For issuers, the technology helps detect and prevent fraud, increase approval rates, reduce operational costs and foster customer loyalty. Additionally, a future version of the card will feature contactless technology, adding to the simplicity and convenience at checkout.

In addition to incorporating your fingerprint, Mastercard has also partnered with biometrics company Nymi to test the viability of using your heartbeat as a form of authentication – a “solution” that makes me feel uncomfortable on a visceral level, though I don’t think I can explain why.

Ben Franklin, profit, reckless kite flyer

A very real quote that I did not make up.

To be clear, this technology is a big step forward in protecting consumers and retailers at the point of sale and my intention is not to stoke unwarranted, ludditical fears of burgeoning technologies. I love technological advancements risk and all. I’m a frequent “early adopter”, every room of my house is “connected” to various smart devices, my security cameras know when I leave the house and Alexa has enabled me to be lazier than usual. I understand and accept that there is a real risk to linking my home to the “Internet of Things”, but as far as I can tell, very few new technologies pose such a uniquely personal risk.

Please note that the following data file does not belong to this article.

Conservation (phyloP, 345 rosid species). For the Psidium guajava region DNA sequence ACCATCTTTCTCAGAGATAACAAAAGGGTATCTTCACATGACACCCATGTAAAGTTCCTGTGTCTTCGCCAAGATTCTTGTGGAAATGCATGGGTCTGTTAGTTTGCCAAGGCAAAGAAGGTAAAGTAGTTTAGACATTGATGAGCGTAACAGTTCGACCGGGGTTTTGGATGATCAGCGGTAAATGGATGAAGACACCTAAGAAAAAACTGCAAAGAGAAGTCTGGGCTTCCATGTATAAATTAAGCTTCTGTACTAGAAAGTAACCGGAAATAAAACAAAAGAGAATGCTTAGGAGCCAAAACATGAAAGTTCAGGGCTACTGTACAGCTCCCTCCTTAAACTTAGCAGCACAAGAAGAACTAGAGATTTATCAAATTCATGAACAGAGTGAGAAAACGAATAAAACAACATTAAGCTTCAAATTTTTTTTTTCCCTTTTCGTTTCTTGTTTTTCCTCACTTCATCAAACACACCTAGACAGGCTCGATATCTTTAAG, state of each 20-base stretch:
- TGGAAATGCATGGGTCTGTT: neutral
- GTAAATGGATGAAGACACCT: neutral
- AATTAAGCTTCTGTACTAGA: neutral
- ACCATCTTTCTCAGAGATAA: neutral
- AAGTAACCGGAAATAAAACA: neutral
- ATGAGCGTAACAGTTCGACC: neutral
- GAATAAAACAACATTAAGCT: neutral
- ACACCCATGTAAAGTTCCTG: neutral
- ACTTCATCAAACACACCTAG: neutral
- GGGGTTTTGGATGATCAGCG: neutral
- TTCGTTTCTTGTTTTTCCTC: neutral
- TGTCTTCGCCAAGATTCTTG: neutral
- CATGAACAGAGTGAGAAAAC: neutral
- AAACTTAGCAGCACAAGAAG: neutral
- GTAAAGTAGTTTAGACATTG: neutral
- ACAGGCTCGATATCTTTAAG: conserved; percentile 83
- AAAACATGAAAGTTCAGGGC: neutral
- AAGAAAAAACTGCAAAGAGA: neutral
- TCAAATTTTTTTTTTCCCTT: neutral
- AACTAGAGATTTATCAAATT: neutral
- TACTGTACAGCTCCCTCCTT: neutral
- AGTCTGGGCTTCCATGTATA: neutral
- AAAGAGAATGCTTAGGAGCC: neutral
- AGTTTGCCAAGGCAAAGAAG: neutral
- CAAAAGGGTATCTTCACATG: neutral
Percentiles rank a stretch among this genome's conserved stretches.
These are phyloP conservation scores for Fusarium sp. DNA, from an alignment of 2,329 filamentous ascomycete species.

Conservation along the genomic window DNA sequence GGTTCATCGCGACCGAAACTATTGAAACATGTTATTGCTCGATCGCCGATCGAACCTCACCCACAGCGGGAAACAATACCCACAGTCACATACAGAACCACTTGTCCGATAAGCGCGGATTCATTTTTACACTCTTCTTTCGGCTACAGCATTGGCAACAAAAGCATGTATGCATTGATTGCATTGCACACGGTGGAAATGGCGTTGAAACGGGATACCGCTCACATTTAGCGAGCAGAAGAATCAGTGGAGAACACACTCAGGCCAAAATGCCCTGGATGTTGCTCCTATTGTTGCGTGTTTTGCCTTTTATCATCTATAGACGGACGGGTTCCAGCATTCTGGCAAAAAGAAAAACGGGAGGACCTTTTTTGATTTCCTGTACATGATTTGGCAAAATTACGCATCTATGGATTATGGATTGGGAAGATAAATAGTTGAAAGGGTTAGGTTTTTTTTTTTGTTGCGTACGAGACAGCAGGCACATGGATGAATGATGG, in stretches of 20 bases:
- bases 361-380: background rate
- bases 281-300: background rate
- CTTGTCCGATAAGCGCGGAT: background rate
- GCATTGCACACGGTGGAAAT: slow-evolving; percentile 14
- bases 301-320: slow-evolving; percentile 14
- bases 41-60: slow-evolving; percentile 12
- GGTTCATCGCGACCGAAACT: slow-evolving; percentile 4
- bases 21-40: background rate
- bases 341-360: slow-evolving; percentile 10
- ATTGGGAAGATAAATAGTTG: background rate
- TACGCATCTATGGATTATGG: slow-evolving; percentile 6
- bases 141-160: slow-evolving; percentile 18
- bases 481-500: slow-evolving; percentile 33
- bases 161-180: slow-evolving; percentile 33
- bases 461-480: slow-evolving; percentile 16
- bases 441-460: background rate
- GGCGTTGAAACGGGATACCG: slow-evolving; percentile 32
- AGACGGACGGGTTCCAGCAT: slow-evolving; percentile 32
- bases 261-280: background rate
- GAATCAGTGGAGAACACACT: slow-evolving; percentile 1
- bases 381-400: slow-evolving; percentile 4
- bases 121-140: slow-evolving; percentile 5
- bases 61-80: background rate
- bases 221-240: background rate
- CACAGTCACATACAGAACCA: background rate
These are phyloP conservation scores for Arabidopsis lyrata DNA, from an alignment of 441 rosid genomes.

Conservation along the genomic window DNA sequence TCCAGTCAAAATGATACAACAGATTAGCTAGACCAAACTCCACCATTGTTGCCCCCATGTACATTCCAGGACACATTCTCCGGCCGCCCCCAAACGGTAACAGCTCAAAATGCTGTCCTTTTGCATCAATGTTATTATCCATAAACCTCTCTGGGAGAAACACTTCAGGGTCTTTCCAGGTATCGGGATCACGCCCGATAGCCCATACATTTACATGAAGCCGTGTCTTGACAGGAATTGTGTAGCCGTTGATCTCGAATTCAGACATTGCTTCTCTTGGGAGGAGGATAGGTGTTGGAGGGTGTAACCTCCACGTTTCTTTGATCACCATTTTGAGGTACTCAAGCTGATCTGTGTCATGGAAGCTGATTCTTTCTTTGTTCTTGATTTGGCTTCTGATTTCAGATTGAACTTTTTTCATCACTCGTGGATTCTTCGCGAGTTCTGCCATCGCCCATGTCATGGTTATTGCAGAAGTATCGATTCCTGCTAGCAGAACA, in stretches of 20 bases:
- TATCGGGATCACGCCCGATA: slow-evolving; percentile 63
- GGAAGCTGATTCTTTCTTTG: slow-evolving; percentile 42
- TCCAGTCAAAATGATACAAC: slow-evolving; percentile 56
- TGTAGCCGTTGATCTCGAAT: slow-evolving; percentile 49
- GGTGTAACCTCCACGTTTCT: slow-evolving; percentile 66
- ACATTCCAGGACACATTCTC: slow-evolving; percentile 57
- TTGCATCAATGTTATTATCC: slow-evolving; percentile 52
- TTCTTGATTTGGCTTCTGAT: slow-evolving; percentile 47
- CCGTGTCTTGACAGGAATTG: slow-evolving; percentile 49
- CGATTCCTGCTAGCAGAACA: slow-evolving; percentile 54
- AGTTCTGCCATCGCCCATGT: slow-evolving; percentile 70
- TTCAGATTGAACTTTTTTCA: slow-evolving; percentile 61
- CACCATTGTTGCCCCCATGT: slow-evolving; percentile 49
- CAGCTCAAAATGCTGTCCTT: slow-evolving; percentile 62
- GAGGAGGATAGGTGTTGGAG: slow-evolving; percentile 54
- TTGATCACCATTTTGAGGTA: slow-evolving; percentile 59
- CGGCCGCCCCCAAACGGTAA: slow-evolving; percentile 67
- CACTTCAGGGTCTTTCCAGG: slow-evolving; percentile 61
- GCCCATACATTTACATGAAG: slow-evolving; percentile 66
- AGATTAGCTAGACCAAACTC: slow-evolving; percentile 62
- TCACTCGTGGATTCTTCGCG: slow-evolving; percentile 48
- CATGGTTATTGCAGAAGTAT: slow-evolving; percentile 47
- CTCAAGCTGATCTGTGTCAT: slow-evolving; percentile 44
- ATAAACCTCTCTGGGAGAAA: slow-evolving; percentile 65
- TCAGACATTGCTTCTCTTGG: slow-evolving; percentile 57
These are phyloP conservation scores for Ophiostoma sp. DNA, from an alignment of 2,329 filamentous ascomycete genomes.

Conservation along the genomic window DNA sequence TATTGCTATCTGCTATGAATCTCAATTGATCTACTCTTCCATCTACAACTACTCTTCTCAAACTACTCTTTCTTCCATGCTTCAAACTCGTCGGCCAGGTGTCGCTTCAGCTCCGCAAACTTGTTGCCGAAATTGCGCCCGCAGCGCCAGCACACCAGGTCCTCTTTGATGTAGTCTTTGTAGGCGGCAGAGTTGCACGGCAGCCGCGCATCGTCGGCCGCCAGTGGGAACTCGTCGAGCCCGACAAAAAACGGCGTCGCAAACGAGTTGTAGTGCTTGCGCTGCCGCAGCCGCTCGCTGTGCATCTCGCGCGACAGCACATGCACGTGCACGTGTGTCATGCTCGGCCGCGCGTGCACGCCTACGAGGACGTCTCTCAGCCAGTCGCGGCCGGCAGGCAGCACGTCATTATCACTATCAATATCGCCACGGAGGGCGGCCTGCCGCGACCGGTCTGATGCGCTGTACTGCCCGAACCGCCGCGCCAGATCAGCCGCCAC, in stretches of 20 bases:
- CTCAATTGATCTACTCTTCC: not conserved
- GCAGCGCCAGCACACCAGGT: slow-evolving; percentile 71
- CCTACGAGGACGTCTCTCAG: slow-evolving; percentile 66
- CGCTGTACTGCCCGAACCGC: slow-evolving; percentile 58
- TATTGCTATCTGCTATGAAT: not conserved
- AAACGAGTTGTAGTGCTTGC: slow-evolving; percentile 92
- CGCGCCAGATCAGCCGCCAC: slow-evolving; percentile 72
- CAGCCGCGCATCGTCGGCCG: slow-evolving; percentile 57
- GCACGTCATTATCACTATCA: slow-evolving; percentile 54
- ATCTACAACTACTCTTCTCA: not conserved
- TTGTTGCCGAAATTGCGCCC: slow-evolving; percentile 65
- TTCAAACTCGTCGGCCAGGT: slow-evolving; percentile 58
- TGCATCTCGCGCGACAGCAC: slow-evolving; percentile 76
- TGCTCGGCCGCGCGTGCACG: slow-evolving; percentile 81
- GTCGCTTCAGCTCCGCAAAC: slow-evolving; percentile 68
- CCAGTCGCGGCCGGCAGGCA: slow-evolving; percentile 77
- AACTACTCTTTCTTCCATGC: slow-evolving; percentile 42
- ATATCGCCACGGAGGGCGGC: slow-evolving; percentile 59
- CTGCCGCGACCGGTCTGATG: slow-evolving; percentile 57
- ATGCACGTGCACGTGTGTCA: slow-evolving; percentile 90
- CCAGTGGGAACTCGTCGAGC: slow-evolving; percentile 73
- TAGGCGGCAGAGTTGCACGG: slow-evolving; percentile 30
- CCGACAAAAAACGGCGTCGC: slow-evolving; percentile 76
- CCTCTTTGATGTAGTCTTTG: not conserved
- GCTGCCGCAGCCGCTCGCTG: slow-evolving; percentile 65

As Woodrow Hartzog told Wired:

“Biometrics are tricky […] They can be great because they are really secure. It’s hard to fake someone’s ear, eye, gait, or other things that make an individual uniquely identifiable. But if a biometric is compromised, you’re done. You can’t get another ear.”

And while the exploit highlighted by The Verge to “hack” your fingerprint is fairly primitive, there is no reason to think more sophisticated tricks won’t be developed. Add to that the near-weekly news of data breaches and leaks, what confidence can you, as a consumer, have that your biometric data is any more secure than the petabytes of data leaked and/or stolen over the last few years.

The ability to securely process transactions and protect consumers from fraud and theft should hold the highest priority for every company tasked with handling sensitive data, but we need to make sure we are properly accounting for the risks, and based on the reporting coming from media outlets like The Verge, Wired, Vice, and organizations like the Electronic Frontier Foundation, the risks associated with incorporating biometric data appears to be quite high.

The average consumer can recover from a compromised password, PIN, or stolen personal photos. You come up with a new password. You set up a new PIN. You… well… I’m not sure what you do about the photos thing. My point is, how consumers recover from compromised biometric data is unclear, which means the folks clamoring to incorporate this new technology need to clearly understand the risks, develop consumer-friendly best practices and establish a protocol that properly addresses the breaches that will occur before the bad guys find a way to turn your biometric data into a valuable black market commodity.